18 October 2010

Who'd've thunk it would be even more true six years later....

Paging through my commonplace book, I came across a comment Rich Hall, one of our favorite US comedians, made in his BBC broadcast the night of the 2004 presidential election:

"The biggest rift in the US is not religion, not race. It's between the stupid . . . and the very stupid."

He (intense, skinny southerner) then treated his sidekick (laid back, paunchy Canadian) to a diatribe in a Montana convenience store inspired by a pressurized can of Easy Cheese, "as opposed to difficult European cheese." This segued into a discussion of how Americans take the Declaration of Independence very seriously, especially the part about the pursuit of happiness: "Americans pursued it, they found it . . . and they ate it."

For an excellent article by a Seattle-based Brit looking ruefully rather than scornfully on our stupidity, see Jonathan Raban's "Sipping with the Tea Party": http://www.guardian.co.uk/world/2010/oct/16/tea-party-movement-jonathan-raban

A choice paragraph from the above:

As Obama continues to talk to the nation as if we were grown-ups capable of appreciating the intellectual complexities of the situation we're in, he leaves more and more of his audience hungering for schoolroom certitudes and simple rules of thumb. So Christian fundamentalism has led directly to constitutional fundamentalism, in which the US Constitution is held to be a sacred text, to be interpreted literally, word by word. Palin herself has said that the Constitution is "law based on the God of the Bible and the 10 Commandments". The constitutional pietists, whose lips move as they trace the words with their forefingers, love the tenth amendment, which reads: "Powers not delegated to the United States by the Constitution, nor prohibited by it to the States, are reserved to the States respectively, or to the people." Because the Constitution fails to mention the minimum wage, Medicaid, social security or the department of education, Tea Party fundamentalists such as Joe Miller in Alaska and Sharron Angle in Nevada argue that such costly governmental fripperies are patently "unconstitutional", discretionary luxury items, to be adopted or rejected by individual states and their peoples. If we were only to read the Constitution aright, we'd be out of debt and recession tomorrow.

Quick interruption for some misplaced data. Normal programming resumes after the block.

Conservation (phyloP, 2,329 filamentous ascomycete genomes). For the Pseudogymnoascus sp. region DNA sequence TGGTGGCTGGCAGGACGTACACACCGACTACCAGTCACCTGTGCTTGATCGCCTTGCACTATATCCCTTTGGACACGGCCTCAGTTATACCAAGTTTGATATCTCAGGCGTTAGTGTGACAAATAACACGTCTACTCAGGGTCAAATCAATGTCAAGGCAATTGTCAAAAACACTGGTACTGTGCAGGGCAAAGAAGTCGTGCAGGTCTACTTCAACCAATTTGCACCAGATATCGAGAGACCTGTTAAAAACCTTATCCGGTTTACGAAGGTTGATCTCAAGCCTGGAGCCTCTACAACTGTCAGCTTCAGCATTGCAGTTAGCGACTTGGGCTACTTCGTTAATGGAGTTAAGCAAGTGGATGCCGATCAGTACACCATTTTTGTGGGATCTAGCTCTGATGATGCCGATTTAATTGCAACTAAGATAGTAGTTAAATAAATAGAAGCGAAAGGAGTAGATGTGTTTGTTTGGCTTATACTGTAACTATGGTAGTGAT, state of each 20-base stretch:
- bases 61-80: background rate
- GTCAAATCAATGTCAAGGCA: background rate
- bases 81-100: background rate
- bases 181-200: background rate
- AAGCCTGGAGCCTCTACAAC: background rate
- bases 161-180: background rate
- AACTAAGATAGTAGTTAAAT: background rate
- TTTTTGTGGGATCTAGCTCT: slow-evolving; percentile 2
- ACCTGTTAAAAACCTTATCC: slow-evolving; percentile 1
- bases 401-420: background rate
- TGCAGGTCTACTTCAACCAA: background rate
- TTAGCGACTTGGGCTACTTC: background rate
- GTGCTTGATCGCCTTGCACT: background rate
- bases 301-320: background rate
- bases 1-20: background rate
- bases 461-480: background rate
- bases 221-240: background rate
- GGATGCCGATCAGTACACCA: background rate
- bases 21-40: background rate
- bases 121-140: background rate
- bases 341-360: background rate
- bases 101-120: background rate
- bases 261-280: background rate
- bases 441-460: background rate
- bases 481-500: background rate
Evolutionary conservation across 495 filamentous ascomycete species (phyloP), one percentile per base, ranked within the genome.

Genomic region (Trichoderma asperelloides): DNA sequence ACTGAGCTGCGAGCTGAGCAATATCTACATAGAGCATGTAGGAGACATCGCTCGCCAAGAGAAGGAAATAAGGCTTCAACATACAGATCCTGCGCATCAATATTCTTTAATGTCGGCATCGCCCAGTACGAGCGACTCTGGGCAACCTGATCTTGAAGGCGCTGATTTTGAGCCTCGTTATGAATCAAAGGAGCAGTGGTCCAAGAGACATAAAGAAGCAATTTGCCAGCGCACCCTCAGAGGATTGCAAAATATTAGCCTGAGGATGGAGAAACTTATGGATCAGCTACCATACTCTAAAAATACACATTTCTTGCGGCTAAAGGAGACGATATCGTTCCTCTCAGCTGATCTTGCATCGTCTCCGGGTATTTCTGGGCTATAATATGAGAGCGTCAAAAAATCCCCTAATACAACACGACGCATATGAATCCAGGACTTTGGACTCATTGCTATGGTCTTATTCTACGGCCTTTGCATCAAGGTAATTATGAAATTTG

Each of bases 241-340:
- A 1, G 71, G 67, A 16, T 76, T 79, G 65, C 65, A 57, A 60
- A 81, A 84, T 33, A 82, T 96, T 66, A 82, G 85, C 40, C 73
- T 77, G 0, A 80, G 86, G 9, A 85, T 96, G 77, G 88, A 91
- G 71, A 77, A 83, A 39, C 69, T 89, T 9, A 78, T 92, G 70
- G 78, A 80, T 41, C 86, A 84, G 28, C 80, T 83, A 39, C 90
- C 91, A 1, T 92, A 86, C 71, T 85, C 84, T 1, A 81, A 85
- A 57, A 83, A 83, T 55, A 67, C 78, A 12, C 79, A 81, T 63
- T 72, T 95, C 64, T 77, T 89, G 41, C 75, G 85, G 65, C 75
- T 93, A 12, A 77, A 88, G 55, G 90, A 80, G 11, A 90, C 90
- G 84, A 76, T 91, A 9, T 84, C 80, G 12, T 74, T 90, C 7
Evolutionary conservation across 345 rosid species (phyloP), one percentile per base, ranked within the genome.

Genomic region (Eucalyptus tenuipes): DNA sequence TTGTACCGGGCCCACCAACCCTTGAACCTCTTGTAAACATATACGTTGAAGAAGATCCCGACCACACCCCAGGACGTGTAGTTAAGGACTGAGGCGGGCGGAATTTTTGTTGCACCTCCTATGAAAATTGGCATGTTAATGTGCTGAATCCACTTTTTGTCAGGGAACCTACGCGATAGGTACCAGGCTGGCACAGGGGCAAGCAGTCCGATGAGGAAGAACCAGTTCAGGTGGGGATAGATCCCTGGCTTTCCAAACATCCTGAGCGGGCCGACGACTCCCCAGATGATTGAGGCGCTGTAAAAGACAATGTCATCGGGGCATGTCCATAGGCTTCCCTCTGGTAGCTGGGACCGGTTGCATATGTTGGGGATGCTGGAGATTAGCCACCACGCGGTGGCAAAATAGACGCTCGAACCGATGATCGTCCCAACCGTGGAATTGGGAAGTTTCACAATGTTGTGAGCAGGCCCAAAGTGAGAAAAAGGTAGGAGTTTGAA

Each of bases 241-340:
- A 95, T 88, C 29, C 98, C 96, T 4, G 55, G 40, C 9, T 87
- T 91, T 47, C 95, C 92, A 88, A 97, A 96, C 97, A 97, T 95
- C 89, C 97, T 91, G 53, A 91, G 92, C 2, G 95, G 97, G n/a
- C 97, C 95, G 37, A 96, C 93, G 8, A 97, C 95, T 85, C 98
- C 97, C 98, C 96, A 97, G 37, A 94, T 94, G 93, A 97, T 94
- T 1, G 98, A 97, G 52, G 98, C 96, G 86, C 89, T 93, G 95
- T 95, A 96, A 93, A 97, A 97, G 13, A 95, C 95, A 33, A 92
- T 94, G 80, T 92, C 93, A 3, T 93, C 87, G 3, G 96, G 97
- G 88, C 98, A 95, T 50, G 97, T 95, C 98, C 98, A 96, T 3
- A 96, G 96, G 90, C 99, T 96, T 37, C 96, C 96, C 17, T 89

Göttingen 1: the talk

What an excellent weekend break, c/o an invitation to Michael from the Max Planck Institute at Göttingen to speak in the science component of the university's annual Literaturherbst. With classic German efficiency, every aspect of our visit was beautifully organized (thank you, Svea!). We could never have anticipated, however, the warmth and hospitality of our hosts, which will be particularly evident in the second and third segments of this account.

We flew BMI from Heathrow to Hanover and were whisked to Göttingen in a smoothly purring BMW (on the way back, our transportation was via another BMW, newly leased, with less than 200 kms on the odometer; for a mere €65,000, you too could have separate temperature controls for each side of the car). The sense of luxury continued in Hotel Gebhards, the city's finest, part of the Romantik chain: